African Sport and the Struggle for Urban Space
In African societies games and contests which honed physical skills and celebrated physical attainments were a traditional part of life. This tradition was overlaid, and ultimately virtually supplanted, in the nineteenth and twentieth centuries by new forms of sport such as cricket, rugby, soccer, tennis, and athletics, which were introduced as part of the culture of European colonialism and imperialism. 1 The importation of these sports into South Africa by the British during the nineteenth century met a range of needs. As Richard Holt argues, British sport "played a major role in the transmission of imperial and national ideas," and it was used "to express and enhance the solidarity of colonial society." For both the colonial and colonized elites, sport was deemed "character-building," and, so far as the latter were concerned, it could "build cultural bridges" by promoting their assimilation of British values and the British way of life. 2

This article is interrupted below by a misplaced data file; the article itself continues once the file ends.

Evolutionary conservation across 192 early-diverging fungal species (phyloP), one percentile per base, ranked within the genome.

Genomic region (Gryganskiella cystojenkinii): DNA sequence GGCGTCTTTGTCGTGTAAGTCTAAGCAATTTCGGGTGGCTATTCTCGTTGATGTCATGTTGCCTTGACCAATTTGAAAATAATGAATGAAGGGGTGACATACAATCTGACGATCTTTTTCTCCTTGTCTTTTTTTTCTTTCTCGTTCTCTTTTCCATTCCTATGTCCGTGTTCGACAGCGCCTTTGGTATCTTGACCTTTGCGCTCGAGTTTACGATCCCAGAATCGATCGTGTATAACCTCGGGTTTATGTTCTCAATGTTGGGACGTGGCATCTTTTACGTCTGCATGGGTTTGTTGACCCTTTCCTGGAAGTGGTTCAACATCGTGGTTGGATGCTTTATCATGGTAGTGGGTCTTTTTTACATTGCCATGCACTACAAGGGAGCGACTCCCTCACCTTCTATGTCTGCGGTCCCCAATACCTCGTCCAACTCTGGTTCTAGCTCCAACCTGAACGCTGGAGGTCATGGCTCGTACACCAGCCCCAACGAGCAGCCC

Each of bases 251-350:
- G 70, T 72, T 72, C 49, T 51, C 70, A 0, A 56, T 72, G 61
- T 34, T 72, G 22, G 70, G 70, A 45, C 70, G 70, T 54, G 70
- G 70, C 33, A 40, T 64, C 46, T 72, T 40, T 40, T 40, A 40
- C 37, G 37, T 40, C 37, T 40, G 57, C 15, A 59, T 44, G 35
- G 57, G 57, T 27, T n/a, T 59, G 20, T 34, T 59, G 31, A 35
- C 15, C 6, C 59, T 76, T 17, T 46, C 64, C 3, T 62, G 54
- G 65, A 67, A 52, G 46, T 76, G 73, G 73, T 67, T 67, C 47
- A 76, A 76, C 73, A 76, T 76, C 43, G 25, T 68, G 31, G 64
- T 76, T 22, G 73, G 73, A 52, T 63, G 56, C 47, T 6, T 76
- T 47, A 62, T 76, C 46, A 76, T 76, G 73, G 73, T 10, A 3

The importance of sport as part of a "civilizing mission" was not lost on the missionaries, who introduced cricket, soccer, and other games to the christianized African elite being produced in their Native Institutions. Schools such as Zonnenbloem, Lovedale, Healdtown, and St Matthews were the seedbed for sport among the African petty bourgeoisie which began to emerge in the new industrial mining towns of Kimberley and Johannesburg at the end of the nineteenth and the early twentieth century.
A sense of the importance of sport as a site of struggle between black and white in South Africa by the end of the nineteenth century can be seen in the history of cricket. Cricket arrived at the beginning of the nineteenth century, imported to the Cape initially by British troops. The first recorded match was held at Capetown in 1808. The influence of the British garrison at the Cape in the early part of the century was supplemented by the arrival of large numbers